LOFT's latest release is an all-star affair, with a quartet of hyped artists taking it in turns to remix tracks from Berlin-based Aussie Isaac Tichauer's recent Street Lessons EP. Belfast boys Bicep step up first, delivering a mix that blends winding synthesizer lines with rolling, early '90s style breakbeat house grooves. Hackman's version of "Street Lessons" is a cheery, UKG-meets-deep house affair full of skipping beats and twinkling pianos, before Dorsia serves up a tasty vocal version of the same track smothered in psychedelic electronics and pretty synth melodies. Finally, Lancelot manages to deliver a drowsy tech-house-meets-boisterous garage interpretation of "Street Lessons" that should go down well with younger crowds.
Bay Area house hero and Dirtybird co-founder Justin Martin is back following up 2013's Ghettos & Gardens with his new full length LP Hello Clouds, a collection of fine moods and grooves that see him collaborate with some of his favourite artists at the moment. He's quoted as saying "I reached out to specific artists who currently inspire me". Highlights include the title track where he collaborates with London pop chanteuse FEMME on this low slung acid groove. More great talents from London appear such as Lena Cullen, lending her fine vocals to the dark futurism of "Odyssey" and Bristolian rising star and fellow Dirtybird alumni Will Clarke appears too, lending his midas touch to "Back To The Jungle" which is bumpy and as bass driven as you could possibly imagine. The Amen break on top is totally killer too.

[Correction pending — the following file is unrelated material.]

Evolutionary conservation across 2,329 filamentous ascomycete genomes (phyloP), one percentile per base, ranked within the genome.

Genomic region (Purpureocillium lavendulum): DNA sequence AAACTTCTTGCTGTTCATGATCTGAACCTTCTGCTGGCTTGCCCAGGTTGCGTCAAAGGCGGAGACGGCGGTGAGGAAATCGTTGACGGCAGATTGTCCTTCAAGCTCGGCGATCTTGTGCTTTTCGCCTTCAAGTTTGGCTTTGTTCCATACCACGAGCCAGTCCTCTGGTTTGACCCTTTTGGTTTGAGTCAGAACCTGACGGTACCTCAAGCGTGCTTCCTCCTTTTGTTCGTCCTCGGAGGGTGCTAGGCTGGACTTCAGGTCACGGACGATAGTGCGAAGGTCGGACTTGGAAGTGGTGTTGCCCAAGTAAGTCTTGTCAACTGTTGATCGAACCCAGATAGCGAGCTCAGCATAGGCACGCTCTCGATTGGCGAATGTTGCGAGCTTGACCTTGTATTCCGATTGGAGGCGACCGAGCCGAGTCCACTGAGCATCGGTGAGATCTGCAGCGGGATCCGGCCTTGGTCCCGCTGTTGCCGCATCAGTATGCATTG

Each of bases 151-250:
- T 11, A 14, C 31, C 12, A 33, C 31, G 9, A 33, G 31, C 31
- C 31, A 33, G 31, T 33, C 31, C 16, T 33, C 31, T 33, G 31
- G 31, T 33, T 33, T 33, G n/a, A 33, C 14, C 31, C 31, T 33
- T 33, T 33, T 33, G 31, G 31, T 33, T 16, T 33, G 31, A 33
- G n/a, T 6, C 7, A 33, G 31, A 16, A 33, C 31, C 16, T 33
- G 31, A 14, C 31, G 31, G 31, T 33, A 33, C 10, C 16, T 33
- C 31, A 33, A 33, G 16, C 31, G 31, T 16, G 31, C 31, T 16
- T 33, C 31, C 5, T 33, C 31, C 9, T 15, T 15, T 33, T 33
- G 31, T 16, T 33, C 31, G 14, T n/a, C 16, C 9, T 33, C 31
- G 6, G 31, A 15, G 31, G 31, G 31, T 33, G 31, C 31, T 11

Peggy Gou has had a busy debut year thanks to her opener on Phonica's white offshoot, and now two EP's out on Rekids in quick succession. Her sound is a subtle, minimalistic blend of house and techno, exactly the sort of tech-minded groovers that have appeared on Radio Slave's label in the past. "Jen High", for instance, takes a dusty being of drums and wraps them around delicate blends of chimes, whereas "When Round, They Go" heads deeper into space with the help of a sublimely cosmic swarm of sonics. The special piece comes from Terekke's remix of the latter, and the LIES man adds his signature touch to an already very deep house tune, making his version that one toke over the line!